The substances are different nearly four decades later. But the substance itself, the principle of the matter, remains the same: Should professional athletes be held to a different standard than the general population regarding what they ingest?
John Wilbur remembers the reaction of another NFL player and fellow union activist, Tom Keating, when it was suggested around the time of the 1973 Super Bowl that players be drug tested.
"He said, if that’s the case, they should do urinalysis in the press box. The coaches and everybody else, too," said Wilbur, the longtime Hawaii resident who played for the Cowboys, Redskins and Rams.
NFL labor unrest was about more than drug testing then, as it still is. Wilbur’s playing era included the AFL-NFL merger, players bolting for the WFL and the advent of free agency. He was at the forefront of a successful fight for pensions.
These issues and others from the ’70s are all recorded in black and white and psychedelic in Rolling Stone stories by Wilbur’s good friend, Hunter S. Thompson (who, as rumor has it, did a bit of drug testing of his own).
Fast-forward to today, and Wilbur is long retired from football, even from his second career as agent for players such as Rich Miano and Jesse Sapolu. The businessman remains active in real estate and involved in NFL labor issues as an advocate for former players’ benefits.
The latest substance issue for current players is human growth hormone. In a sense, it goes full circle.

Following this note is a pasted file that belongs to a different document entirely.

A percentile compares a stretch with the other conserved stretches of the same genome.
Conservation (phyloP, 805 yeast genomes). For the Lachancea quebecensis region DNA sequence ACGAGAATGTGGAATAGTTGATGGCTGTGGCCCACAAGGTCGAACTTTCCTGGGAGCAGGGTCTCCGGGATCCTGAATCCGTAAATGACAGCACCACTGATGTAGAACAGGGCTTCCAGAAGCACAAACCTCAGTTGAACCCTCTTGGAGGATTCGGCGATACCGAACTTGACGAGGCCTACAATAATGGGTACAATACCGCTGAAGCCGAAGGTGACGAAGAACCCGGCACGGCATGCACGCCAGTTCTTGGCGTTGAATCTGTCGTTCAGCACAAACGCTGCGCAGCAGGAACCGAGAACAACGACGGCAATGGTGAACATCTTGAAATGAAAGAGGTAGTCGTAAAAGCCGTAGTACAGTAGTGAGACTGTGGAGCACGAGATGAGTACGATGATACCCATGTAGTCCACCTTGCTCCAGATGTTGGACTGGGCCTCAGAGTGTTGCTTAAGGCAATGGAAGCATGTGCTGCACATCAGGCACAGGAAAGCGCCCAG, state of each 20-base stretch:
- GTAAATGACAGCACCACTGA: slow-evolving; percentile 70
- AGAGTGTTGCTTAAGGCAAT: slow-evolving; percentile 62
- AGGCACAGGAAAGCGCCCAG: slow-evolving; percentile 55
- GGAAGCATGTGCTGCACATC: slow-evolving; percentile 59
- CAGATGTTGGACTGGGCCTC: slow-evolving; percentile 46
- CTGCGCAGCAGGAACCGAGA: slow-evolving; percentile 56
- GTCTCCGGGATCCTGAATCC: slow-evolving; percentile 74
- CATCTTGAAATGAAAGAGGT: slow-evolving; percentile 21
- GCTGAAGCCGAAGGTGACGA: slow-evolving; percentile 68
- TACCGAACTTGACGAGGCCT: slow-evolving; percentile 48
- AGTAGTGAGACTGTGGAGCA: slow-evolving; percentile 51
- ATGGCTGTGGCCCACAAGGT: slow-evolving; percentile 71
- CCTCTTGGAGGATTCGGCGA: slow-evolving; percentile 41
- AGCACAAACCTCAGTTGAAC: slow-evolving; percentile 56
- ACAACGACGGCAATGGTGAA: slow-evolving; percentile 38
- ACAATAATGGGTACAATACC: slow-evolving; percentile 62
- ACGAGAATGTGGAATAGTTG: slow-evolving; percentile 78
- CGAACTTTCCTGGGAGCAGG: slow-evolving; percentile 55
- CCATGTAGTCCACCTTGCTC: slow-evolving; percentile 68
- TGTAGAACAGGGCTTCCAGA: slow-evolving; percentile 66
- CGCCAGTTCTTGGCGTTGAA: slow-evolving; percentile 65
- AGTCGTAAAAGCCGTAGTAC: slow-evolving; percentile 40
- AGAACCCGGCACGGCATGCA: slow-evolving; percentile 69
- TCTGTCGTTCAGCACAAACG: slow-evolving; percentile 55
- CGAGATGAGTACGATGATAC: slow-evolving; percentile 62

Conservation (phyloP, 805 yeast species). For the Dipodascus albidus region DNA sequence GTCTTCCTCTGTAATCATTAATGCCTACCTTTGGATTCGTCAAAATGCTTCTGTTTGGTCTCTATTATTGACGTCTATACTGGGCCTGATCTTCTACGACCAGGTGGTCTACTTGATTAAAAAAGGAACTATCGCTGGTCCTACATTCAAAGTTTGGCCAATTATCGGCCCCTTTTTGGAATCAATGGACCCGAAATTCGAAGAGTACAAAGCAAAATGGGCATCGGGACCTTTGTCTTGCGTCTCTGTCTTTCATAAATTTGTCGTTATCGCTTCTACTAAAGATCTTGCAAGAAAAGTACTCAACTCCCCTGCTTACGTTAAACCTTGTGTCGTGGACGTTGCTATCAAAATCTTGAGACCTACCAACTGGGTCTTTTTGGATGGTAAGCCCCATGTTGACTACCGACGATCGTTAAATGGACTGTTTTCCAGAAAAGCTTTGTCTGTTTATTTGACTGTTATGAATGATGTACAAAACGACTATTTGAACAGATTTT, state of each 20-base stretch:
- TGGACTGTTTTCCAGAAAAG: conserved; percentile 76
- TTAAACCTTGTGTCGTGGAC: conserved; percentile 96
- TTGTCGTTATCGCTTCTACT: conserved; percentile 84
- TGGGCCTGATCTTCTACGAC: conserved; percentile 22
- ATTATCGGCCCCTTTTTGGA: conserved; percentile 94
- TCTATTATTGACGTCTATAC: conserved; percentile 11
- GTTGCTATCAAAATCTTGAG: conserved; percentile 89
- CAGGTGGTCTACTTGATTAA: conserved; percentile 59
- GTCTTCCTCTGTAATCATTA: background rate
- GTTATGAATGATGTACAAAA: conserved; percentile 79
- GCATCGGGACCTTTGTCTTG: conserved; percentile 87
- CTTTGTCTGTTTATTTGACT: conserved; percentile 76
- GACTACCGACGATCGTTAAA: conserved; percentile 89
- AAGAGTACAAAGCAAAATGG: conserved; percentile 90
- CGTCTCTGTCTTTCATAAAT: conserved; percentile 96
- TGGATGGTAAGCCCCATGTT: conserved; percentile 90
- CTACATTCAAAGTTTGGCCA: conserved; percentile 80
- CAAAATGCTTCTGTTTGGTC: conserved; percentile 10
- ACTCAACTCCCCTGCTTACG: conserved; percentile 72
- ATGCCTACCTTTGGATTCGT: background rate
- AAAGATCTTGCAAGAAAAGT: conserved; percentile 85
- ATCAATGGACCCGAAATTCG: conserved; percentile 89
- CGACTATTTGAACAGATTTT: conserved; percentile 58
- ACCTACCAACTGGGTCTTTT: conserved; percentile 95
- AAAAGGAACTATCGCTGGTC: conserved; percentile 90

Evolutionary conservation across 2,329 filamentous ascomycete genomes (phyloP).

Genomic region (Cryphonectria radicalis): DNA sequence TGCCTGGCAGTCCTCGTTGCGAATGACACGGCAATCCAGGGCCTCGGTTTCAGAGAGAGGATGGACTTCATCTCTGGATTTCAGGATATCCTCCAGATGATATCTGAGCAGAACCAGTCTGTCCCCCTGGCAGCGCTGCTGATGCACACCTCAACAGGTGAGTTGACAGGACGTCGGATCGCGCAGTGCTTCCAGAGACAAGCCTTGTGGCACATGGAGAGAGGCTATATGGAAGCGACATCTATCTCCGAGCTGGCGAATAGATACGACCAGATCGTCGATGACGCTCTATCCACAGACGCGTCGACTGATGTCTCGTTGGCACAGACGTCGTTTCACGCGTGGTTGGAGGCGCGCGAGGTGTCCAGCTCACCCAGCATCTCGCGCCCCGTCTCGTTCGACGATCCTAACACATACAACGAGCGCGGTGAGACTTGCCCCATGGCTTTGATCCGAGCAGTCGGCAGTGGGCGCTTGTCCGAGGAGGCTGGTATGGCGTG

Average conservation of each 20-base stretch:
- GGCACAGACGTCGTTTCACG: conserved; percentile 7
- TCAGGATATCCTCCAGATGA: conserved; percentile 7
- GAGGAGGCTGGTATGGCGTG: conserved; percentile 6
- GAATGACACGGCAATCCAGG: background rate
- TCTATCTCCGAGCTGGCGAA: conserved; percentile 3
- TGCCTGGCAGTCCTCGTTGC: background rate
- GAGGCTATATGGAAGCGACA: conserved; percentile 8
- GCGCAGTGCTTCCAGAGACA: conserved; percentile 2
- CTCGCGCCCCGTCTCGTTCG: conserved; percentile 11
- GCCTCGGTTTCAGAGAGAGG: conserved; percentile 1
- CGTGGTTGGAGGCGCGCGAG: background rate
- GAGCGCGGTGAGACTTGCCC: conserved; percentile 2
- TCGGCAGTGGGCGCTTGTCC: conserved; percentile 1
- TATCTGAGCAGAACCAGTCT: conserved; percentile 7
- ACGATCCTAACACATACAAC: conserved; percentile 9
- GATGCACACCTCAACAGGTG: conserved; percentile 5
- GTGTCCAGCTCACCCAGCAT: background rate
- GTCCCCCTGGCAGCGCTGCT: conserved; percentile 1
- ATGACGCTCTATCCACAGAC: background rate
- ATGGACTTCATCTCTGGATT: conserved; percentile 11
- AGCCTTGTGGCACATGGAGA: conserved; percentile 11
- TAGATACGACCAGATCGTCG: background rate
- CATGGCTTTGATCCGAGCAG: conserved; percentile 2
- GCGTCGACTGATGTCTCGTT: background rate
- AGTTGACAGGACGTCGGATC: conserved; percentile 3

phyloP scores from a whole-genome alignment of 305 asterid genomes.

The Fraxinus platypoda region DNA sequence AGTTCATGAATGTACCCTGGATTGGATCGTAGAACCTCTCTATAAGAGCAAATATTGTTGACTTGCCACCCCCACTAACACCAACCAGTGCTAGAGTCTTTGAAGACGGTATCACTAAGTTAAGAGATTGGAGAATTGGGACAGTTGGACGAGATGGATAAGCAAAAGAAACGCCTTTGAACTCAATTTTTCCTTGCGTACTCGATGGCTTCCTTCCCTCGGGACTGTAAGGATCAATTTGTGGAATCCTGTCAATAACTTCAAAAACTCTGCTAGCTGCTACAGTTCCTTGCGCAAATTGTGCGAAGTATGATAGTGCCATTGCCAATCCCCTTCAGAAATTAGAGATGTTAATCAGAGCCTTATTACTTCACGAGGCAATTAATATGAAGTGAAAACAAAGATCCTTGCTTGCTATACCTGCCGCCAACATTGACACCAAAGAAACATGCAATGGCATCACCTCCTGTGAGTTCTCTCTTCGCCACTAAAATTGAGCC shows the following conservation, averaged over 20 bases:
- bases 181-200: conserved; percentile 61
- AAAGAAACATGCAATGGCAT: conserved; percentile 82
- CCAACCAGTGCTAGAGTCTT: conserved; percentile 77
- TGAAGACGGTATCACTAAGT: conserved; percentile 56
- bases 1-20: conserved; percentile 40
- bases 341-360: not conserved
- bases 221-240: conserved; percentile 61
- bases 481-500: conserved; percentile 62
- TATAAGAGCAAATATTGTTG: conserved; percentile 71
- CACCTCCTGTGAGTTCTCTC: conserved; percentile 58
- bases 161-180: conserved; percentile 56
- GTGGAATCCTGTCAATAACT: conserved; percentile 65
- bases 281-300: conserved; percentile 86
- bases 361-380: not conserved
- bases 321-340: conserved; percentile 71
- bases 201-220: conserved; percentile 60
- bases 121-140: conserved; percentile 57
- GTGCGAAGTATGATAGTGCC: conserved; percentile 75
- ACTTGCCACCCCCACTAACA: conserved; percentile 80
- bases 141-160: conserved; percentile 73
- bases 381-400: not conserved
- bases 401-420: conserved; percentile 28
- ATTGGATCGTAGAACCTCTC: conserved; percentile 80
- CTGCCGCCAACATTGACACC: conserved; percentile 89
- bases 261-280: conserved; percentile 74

"They want permission for deeper and broader drug testing. The league is trying to get HGH testing through now," Wilbur said. "They (the players) should dismiss it now the same way as we did then. Take the same position. Test everyone."
A HOT topic now is the long-term health of athletes who spend their entire careers pounding on each other. Actually, short-term, too, after the autopsy of 26-year-old Chris Henry revealed the onset of dementia symptoms previously found in only older men who’d played the game.
It bothers Wilbur that the NFL wants former players to donate their brains for study after death without compensation. The pensions he and others fought for are good by "civilian" standards. But are they fair considering how much money goes through the NFL, and how much of their physical and mental health players have left on the field?
There’s an idea to link benefits for the former players with the rookie wage scale. That seems fair. But Wilbur doesn’t seem too optimistic about it.
"We’re the throwaway generation," he said.
The NFL players association held its annual convention on Maui this year. Following those meetings, Wilbur, the former NFLPA Hawaii Chapter president, is hopeful current and former players could get together and form a stronger negotiating lobby.
"The idea is still unity," he said.
SOMETIMES THERE are victories. Wilbur and other players from his generation won a class-action lawsuit against a video game company because they were not compensated for use of their likenesses. But then the players sued their own attorney.
The big deal is health benefits.
"The disability allowance through the pension board is inadequate," Wilbur said. "Former greats are in wheelchairs and they’re not being taken care of.
"My suggestion to the NFL is those with signs of dementia should be evaluated and then paid workers compensation. But that hasn’t been a path so far that the owners have taken."
Wilbur came here in 1974 to play with The Hawaiians of the World Football League and has lived in the islands most of his life since.
But in a sense, he’s still in the NFL trenches, fighting alongside other players of the throwaway generation.
"What I want is what we’re due," he said. "So we can be whole people."